What if…Nissan’s Brain-to-Vehicle technology was just the beginning?
With deep apologies to Lee Marvin, John Wayne, Bud Spencer and Terence Hill, I think we can all agree that Clint Eastwood is the quintessential cowboy. Always playing the rugged loner, with an initially questionable but ultimately solid moral compass, he remained either on the edge of The Law, or wildly justified when outside of it. His mission? To kill the bad guy, avenge the fallen ally, guide the oppressed, and get the girl. And it was this, regardless of outcome, which meant we always rooted for him.
Now in his late-80s, he’s played the cowboy, the army man, the sensitive photographer, the circus owner, the piano-playing secret service has-been, the tank crewman, the mountain climber, the thief and the boxing coach. Unfortunately, nowhere was he less credible than as the Russian-thinking fighter pilot in Firefox, the tale of a Soviet plane that sensed brainwaves and, thus, could be piloted hands-free. Seriously Warner Bros, what were you thinking?
Firstly, patience, you’ll strain yourself. Secondly, this all links in with the Japanese marque’s new ‘Intelligent Mobility’ universe of products, the most interesting of which is a brain-sensing interface that enables any Nissan to anticipate what its driver is going to do. Ah. The bait has been swallowed, we’re heading north to the Urals, etc etc…
“Nissan claims this technology is between 0.2 and 0.5 seconds faster than any driver.”
Anyway, Nissan’s Brain-to-Vehicle technology – snazzy, no? – assists the driver with specific actions, such as turning the wheel, applying the brakes or accelerating. It works by connecting a head band/helmet that senses brainwaves and sends them to a processing centre in the car. Nissan claims these actions are between 0.2 and 0.5 seconds faster than the driver. Take into account that our reaction time may reach one complete second, and such a reduction is already quite significant.
And let’s not beat around the bush General Vladimirov, this technology is truly revolutionary.
We’ve already seen that winning a game of rock-paper-scissors against a robot is no easy feat, as shown in this video from Tokyo University. And there’s more to it than simply lucking into 2-out-of-3 on count back. There’s a camera scanning the movement of its opponents’ fingers, allowing the robot to react to this movement faster than any human hand. Imagine now that you have the robot sensing what you are thinking, and reacting before your brain synapses can reach your limbs. The increase in safety we could achieve with this alone is deserving of the, predictably, sizeable investment.
Think about it. The brain is an enigma, the study of which is not only difficult but extremely expensive. Devising a battery of tests, setting up complex machinery and then bringing individual people to go through the process is ridiculously slow, inefficient and blind. Plus, for truly objective results, you’d need to assess people from different age groups, cultures and genders, all with varying skillsets and character traits. How can you do that and not require a budget as large as the GDP of Germany?
“The increase in safety we could achieve with Brain-to-Vehicle technology is deserving of the, predictably, sizeable investment.”
The concept behind this technology becomes yet more intricate when you realise Apple has already implemented a similar technology. Recently the iPhone specialists gave us an avatar allowing us to send SMS messages via ‘emotions’. How does it work? We’re back to the camera again, only this time the device starts submitting data-points to Apple, allowing the AI to associate a face to a particular mood by analysing expressions and tracking the eye, reading the SMS, and assessing whom the SMS is addressing (yes, they know that too).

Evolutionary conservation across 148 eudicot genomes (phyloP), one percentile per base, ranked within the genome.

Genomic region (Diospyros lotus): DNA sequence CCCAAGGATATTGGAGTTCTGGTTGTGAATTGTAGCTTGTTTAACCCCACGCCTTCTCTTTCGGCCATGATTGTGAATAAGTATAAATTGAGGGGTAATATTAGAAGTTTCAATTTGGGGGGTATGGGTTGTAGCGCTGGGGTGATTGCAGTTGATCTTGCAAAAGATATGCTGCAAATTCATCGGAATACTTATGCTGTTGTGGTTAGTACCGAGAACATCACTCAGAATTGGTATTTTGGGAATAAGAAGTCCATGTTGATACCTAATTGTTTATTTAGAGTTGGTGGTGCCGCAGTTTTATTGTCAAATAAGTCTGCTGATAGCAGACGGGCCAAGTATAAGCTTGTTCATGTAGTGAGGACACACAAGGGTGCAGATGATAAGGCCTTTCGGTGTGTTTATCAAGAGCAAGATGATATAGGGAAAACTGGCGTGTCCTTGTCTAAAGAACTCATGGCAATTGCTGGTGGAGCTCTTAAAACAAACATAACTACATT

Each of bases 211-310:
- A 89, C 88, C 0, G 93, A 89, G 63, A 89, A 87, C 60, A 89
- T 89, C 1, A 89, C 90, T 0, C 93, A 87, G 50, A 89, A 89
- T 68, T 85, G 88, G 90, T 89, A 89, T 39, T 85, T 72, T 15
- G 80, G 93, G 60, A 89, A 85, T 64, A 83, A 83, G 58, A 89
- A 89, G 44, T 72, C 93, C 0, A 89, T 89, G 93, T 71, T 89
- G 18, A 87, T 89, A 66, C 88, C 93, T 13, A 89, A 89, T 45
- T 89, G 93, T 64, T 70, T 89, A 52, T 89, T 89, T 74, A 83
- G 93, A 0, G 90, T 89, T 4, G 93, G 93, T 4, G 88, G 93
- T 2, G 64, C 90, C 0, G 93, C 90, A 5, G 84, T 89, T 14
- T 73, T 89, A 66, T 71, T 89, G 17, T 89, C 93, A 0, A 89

Now, while that may sound scarily 1984-ish or Big Brother-y, it’s really not. It’s actually a great way to improve the product not only technologically but also in the manner in which it affects its users. Yup, trust Apple to come up with a product nobody thought they wanted and brings personal privacy into question, but could well change the world as we know it.
Going back to Nissan, what the company could do with Brain-to-Vehicle technology – and I have no evidence this is what they are doing, by the way – is sell any car with the aforementioned features, for the purposes of safety enhancement. In doing so, the company could also analyse how certain brain waves correlate with actions any driver would consider instinctive, be it braking, accelerating or casually glancing in the side mirrors. Not to diminish the complexity of configuring these ‘instincts’ into driver-assist protocols but the largest cost is the acquisition of data points to feed the AI that will, in turn, produce an ever-optimizing algorithm. Imagine a car that could suggest that the driver stops for a drink, or an (ahem) ‘break’, or give you a back rub, or tint the windows without being prompted. Consider also that Mercedes-Benz blinks a coffee cup onto its driver information screen to remind its drivers that frequent rest stops are essential, and you begin to realise how close we are to this becoming a reality.
“Nissan could analyse how certain brain waves correlate with actions any driver would consider instinctive.”
Kudos Nissan, this Intelligence Mobility Program is becoming more interesting by the day, though there’s obviously still has a long way to go. Finding out who the owner of the vehicle will be; integrating communication with street furniture; implementing charging units or induction charging roads; or setting up communication standards that protect the passenger are incognita that will take some time to resolve. But at this stage, the development direction is already very attractive. Granted, Clint in Firefox, who is able to ‘think’ his destination into the Soviet plane’s navigation system, still has the edge for now.